Biden Says He’s Not Worried About Possible Armed Conflict With China

By Eva Fu
Eva Fu
Eva Fu
China Reporter
Eva Fu is a New York-based writer for The Epoch Times focusing on U.S.-China relations, religious freedom, and human rights.
November 3, 2021 Updated: November 3, 2021

President Joe Biden has brushed off concerns about a possible armed conflict with China, saying he has made clear to the Chinese leader their relationship is one of competition rather than conflict.

“Am I worried about an armed conflict or some—that accidentally occurring with China? No, I’m not,” he said in a Nov. 2 press conference in Glasgow, Scotland.

Biden said he has conveyed the message in past phone conversations with Chinese counterpart Xi Jinping that “this is competition, it doesn’t have to be conflict,” and will continue to do so in an upcoming virtual summit with Xi by year’s end, the specific date of which is still uncertain.

“There is no reason there needs to be conflict,” the president said. “But I’ve also indicated to him, and … I’m not reluctant to say it publicly—that we expect him to play by the rules of the road.”

The United States won’t “change our attitude” on certain issues, such as “what constitutes international airspace, international sea lanes,” he said.

“I’m not looking for, I don’t anticipate there will be a need for … physical conflict,” Biden said.

“My dad had an expression. He’d say, ‘The only conflict worse than the one that’s intended is one that’s unintended,'” he said, adding that he will use the virtual summit to make sure there’s no misunderstanding.

Xi didn’t attend the U.N. Climate Change Conference (COP26), but instead sent a written statement, in which he called on “developed countries” to “do more” and “provide support to help developing nations” on emissions reduction, without offering new commitments.

Biden on Nov. 2 expressed disappointment over Xi’s lackluster climate goals.

“I think it’s been a big mistake, quite frankly, for China—with respect to China not showing up,” he said. “The rest of the world is going to look to China and say, ‘What value-added are they providing?’ And they’ve lost any ability to influence people around the world and all the people here at COP.”

COP26 Summit - Day Three
President Joe Biden speaks during the World Leaders’ Summit “Accelerating Clean Technology Innovation and Deployment” session on day three of COP26 in Glasgow, Scotland, on Nov. 2, 2021. (Jeff J Mitchell/Getty Images)

At an Oct. 21 town hall event, Biden responded to a question about China’s reported testing of a hypersonic missile by saying that Beijing “knows we have the most powerful military in the history of the world.”

“I don’t want a cold war with China, I just want China to understand that we are not going to step back and we are not going to change any of our views,” he said.

Xi’s absence from the climate meeting was a calculated choice, some analysts say.

China is currently in the grips of an energy crisis that has spread to more than half of the country’s provinces and threatens to hobble its manufacturing sector and disrupt the lives the millions over the winter. Power rationing has contributed to China’s recent energy blackouts, and in response, the regime in Beijing has recently ordered coal mines to expand production.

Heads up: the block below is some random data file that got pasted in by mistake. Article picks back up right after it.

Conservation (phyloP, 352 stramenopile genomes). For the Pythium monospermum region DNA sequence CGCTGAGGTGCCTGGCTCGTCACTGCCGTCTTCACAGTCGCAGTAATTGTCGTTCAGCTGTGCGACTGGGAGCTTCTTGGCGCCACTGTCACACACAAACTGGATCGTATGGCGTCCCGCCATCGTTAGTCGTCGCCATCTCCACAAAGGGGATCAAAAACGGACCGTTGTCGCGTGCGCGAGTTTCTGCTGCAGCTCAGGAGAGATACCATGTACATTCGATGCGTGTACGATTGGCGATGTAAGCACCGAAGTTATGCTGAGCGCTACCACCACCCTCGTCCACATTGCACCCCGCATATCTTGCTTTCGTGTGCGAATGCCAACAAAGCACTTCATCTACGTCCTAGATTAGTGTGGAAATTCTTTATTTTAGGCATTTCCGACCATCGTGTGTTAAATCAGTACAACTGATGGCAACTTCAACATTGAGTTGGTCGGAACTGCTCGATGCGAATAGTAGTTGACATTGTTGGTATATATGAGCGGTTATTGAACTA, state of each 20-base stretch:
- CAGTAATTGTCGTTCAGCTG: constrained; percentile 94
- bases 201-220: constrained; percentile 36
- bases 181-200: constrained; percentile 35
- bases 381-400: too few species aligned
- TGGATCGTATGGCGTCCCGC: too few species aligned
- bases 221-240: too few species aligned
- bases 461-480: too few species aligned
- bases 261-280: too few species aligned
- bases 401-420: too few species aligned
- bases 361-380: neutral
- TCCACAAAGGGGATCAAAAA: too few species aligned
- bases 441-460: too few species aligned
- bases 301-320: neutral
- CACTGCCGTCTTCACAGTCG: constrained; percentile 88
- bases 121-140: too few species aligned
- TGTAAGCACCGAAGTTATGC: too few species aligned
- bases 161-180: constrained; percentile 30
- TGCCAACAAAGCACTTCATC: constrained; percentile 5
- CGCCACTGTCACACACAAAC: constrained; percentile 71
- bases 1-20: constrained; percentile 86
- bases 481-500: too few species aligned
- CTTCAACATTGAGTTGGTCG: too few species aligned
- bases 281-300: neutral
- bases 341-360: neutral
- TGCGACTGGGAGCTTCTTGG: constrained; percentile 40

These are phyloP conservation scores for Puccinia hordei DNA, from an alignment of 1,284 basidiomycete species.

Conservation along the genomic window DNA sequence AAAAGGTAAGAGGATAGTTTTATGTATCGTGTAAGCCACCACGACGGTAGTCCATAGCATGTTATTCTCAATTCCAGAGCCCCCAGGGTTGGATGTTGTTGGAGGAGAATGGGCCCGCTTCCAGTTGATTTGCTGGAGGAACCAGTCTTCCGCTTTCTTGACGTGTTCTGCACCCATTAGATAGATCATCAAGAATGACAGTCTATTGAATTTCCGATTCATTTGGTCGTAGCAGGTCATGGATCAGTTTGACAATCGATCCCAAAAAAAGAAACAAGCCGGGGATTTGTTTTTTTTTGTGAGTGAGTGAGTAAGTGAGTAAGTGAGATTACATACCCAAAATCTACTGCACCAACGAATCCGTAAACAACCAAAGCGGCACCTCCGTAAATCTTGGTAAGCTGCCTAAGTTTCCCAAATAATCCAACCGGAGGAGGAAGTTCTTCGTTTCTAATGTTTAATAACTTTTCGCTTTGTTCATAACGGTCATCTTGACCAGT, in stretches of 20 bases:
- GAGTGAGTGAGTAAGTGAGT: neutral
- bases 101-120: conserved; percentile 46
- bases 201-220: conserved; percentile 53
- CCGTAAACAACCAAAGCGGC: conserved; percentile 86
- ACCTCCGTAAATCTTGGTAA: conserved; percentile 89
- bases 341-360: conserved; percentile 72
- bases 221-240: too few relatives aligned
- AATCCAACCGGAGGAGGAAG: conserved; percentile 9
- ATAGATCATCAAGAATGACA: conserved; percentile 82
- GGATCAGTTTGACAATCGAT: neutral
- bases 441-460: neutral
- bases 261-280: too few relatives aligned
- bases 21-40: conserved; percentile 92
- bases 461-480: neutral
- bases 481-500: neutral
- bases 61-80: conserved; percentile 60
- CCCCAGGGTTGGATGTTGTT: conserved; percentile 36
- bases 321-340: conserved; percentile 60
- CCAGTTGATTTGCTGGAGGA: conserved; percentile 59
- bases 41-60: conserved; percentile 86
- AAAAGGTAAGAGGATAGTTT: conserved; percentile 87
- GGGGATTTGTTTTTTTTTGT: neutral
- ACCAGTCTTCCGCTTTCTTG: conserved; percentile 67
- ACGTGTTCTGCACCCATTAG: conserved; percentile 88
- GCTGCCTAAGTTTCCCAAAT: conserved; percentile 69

Lin Xiangyi, an economics professor at the National Taiwan University, believes there’s no short-term solution to China’s energy problems.

coal plant China
Men stand by a car near a coal-fired power plant in Shanghai, on Oct. 21, 2021. (Aly Song/Reuters)

“Any short-term plans to address these domestic environmental problems would be costly and time-consuming,” Lin told The Epoch Times. “If I don’t go, I don’t need to make any promises in the short term, and can spend a bit of time to find a proposal that everyone finds acceptable,“ he said, analyzing Xi’s decision to pass on the event.

While Biden wants Beijing to “play by the rules,” Beijing apparently has its own playbook.

As the climate change summit continued in Glasgow, Chinese foreign ministry spokesperson Wang Wenbin on Nov. 2 appeared to ask Washington to soften its China policies in exchange for China’s cooperation on climate.

“You can’t ask China to cut coal production on the one hand, while, at the same time, imposing sanctions on Chinese photovoltaic enterprises,” he said in a daily briefing.

The U.S. Department of Labor added China-made polysilicon, a key material for solar panels, to its “List of Goods Produced by Child Labor or Forced Labor” in June for alleged human rights violations connected to the region of Xinjiang, where Beijing is committing a vast campaign of repression targeting its ethnic Muslim inhabitants. Silicon manufacturer Hoshine Silicon Industry Co. and several other energy equipment firms were added to a U.S. trade blacklist the same day.

Luo Ya contributed to this report.

Eva Fu
China Reporter
Eva Fu is a New York-based writer for The Epoch Times focusing on U.S.-China relations, religious freedom, and human rights.